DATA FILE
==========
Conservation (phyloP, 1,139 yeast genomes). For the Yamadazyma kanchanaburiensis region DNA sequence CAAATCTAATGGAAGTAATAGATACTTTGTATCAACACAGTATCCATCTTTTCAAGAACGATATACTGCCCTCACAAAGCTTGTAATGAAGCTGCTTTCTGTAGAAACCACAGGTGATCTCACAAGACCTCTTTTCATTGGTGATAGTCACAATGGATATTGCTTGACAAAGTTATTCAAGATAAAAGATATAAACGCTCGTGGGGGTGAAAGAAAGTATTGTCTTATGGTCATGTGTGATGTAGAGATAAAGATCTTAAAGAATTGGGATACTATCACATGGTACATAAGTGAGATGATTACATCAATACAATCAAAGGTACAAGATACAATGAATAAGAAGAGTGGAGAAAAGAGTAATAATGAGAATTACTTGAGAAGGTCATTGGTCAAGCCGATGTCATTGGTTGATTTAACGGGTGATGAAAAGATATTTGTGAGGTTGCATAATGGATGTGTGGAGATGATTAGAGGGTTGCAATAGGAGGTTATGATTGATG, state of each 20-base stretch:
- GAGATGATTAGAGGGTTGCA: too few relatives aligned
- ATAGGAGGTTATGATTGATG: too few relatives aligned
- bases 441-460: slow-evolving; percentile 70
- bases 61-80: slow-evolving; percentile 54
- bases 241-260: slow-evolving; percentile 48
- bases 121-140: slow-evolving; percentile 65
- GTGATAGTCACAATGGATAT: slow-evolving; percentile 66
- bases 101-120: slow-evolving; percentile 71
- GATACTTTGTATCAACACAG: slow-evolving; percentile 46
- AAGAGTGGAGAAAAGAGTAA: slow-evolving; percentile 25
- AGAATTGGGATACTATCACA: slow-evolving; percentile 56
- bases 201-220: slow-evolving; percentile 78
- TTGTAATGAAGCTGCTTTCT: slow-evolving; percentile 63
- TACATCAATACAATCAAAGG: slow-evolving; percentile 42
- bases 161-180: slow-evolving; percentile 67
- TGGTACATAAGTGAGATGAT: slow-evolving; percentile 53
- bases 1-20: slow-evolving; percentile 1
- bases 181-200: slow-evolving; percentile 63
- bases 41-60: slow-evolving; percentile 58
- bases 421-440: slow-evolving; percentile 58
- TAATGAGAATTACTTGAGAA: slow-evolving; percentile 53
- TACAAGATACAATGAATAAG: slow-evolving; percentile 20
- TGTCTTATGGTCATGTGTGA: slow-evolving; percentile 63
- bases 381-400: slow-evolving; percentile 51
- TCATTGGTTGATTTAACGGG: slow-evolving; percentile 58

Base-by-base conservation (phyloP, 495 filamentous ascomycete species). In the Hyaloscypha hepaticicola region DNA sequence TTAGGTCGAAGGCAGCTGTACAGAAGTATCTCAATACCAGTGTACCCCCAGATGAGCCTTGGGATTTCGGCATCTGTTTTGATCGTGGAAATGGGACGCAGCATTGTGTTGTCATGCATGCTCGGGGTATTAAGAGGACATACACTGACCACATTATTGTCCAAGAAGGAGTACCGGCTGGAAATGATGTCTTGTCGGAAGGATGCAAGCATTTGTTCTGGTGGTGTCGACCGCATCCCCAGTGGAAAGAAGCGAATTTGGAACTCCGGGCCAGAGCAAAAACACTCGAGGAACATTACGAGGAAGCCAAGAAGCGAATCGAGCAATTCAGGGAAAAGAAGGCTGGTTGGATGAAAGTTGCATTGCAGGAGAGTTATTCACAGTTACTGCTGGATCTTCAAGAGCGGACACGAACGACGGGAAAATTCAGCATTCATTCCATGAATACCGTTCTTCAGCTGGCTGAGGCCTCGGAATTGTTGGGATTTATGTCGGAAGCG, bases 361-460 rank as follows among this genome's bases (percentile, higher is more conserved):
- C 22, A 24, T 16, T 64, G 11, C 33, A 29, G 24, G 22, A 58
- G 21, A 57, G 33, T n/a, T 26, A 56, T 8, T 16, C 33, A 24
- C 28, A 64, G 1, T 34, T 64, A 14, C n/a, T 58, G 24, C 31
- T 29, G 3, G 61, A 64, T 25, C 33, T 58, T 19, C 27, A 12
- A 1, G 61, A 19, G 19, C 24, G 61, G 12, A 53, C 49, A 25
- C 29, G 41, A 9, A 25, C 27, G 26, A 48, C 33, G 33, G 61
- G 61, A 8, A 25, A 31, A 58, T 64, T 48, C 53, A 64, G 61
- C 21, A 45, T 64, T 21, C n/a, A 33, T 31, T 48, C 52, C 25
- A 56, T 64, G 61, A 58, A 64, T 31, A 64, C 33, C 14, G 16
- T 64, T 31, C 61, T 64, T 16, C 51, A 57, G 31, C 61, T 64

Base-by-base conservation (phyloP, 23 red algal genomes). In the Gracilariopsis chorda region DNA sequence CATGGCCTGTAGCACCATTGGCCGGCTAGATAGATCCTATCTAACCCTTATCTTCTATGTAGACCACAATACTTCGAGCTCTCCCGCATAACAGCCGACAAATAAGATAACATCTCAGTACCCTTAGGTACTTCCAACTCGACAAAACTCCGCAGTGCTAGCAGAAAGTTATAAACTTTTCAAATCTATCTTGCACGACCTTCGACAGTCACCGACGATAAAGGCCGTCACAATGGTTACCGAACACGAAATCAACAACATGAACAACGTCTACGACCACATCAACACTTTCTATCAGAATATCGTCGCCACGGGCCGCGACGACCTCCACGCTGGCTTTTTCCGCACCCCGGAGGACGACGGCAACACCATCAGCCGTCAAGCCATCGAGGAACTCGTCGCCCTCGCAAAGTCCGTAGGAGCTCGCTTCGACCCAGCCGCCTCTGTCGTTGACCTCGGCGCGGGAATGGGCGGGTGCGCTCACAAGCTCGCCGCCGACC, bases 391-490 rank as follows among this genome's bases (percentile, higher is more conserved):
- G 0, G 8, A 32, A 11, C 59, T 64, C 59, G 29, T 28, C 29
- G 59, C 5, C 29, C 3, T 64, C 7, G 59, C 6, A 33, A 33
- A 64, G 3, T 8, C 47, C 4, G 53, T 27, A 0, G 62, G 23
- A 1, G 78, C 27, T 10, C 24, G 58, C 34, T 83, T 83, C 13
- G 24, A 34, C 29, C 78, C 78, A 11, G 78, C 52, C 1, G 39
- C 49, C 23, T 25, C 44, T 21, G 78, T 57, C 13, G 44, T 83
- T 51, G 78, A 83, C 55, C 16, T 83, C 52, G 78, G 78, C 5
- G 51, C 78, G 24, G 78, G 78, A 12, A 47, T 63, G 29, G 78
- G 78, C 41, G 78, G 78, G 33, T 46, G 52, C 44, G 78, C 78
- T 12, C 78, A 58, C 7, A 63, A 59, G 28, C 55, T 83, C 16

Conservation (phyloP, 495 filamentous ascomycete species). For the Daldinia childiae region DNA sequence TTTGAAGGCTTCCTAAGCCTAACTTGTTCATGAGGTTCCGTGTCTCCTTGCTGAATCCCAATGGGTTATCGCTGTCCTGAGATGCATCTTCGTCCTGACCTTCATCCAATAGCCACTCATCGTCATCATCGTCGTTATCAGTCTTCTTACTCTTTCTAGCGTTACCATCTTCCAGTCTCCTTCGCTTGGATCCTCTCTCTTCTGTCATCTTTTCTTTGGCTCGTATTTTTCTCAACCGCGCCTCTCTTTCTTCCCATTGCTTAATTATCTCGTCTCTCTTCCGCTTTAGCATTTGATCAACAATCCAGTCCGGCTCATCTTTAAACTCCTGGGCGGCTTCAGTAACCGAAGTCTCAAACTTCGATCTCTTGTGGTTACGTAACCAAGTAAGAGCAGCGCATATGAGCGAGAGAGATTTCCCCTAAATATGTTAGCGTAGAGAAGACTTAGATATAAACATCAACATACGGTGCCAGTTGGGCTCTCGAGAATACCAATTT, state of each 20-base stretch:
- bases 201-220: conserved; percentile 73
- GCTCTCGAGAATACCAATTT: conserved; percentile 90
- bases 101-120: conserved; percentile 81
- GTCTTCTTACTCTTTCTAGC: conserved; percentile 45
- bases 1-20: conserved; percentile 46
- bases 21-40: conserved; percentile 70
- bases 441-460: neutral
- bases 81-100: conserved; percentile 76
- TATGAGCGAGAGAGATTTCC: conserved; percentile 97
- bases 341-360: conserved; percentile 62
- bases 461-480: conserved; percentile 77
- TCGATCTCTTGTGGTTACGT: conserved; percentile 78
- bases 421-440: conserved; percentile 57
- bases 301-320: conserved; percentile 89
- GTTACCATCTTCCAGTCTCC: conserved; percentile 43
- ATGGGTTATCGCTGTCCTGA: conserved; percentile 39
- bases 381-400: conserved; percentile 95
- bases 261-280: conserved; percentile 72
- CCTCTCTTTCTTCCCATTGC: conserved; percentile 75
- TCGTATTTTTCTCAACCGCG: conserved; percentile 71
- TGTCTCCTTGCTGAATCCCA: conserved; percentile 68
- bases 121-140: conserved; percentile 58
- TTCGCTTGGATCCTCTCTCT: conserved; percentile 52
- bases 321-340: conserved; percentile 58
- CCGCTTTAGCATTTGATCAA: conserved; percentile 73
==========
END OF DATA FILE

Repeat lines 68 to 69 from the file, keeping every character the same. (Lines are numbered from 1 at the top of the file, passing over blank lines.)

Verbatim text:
- CCTCTCTTTCTTCCCATTGC: conserved; percentile 75
- TCGTATTTTTCTCAACCGCG: conserved; percentile 71